For purposes of illustration only, the exemplary methods described herein will be discussed primarily in the context of a drug cartridge assembly. Further discussion and examples of drug cartridges and cartridge assemblies may be found in U.S. Pat. No. 6,132,395, by Sergio Landau and James M. Bonicatto, entitled “Needleless Syringe With Prefilled Cartridge,” which issued on Oct. 17, 2000, and U.S. Pat. No. 6,383,168, by Sergio Landau and James M. Bonicatto, entitled “Needleless Syringe with Prefilled Cartridge,” which issued on May 7, 2002, the disclosures of which are incorporated herein by this reference, in their entireties and for all purposes.
A cartridge seal 16 may be provided at end 12 a of cartridge 12, to maintain liquid 20 (e.g., a dose of drug) within cartridge 12 until it is to be ejected from drug cartridge assembly 10. Cartridge seal 16 may be implemented in a variety of ways, in order to maintain liquid 20 within cartridge 12 until the user desires to eject the liquid, for example, to administer an injection. As shown, cartridge seal 16 may be implemented as a ball-type check valve, including a ball 22 and a sealing member 24. Sealing member 24 may be secured with end 12 a of cartridge 12, and includes a seat 24 a. When ball 22 engages seat 24 a, the end of the cartridge is sealed. A spring or other biasing member (not shown) may be provided to urge ball 22 upward into sealing engagement with seat 24 a. Typically, a plunger 26 or like structure is provided to seal opposing end 12 b of cartridge 12. As shown in
Nozzle 14 typically includes an opening 14 a through which liquid 20 from cartridge 12 may be ejected. Opening 14 a may have any practicable dimensions, though it typically is narrower than the interior of cartridge 12. Use of a relatively narrow opening may facilitate high-pressure ejection of liquid 20, and enable injection of the liquid into a well-defined injection site. The end of nozzle 14 may be fitted with a removable cap 30 when drug cartridge assembly 10 is not being used, for example during shipping or storage.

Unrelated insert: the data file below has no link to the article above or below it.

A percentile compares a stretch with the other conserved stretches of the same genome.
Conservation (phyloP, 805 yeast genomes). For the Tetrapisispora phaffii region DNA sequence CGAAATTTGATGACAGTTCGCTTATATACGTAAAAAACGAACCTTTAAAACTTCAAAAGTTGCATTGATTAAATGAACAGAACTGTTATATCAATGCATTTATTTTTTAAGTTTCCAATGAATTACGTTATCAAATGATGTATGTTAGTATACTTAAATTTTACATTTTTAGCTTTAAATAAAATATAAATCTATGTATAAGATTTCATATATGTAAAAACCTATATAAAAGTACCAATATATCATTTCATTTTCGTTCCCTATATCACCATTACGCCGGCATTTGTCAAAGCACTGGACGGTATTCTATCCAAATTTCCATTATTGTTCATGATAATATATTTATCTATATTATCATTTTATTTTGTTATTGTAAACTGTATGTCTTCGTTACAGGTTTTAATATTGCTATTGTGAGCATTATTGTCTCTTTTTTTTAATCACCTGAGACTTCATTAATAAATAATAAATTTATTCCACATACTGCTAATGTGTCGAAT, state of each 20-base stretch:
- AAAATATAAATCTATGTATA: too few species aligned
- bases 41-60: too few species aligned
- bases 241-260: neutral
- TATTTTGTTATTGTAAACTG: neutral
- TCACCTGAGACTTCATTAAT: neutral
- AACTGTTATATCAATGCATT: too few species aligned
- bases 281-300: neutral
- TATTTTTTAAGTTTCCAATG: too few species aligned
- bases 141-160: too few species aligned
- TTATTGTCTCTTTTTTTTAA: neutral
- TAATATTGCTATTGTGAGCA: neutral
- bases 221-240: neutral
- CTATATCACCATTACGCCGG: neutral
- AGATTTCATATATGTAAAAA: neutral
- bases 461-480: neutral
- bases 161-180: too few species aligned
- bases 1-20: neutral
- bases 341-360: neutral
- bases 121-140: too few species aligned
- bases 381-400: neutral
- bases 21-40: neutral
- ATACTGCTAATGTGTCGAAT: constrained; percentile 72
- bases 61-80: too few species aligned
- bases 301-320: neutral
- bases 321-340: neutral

As discussed above, nozzle 14 typically houses drug cartridge 12, though it will be appreciated that the nozzle 14 may take alternate forms. For example, nozzle 14 may be formed as a structure which is positioned on, or connected to, end 12 a of cartridge 12, without wrapping around or otherwise enclosing the body of the cartridge. Also, though cartridge seal 16 is a separate component in the depicted example, it should be appreciated that the seal may be formed integrally with nozzle 14 and/or cartridge 12.
The various components of drug cartridge assembly 10 may be made from a variety of different materials, including metals, plastics and other polymeric materials, ceramics, etc. Typically, in the depicted exemplary device, nozzle 14, cap 30, ball 22 and sealing member 24 are fabricated from plastic, or from another polymeric material. Additionally, it will often be desirable to form sealing member 24 and/or ball 22 from an elastic, resilient material, such as rubber, in order to facilitate effective sealing. Typically, use of polymeric materials as described above provides for cost-efficient manufacture and a durable device.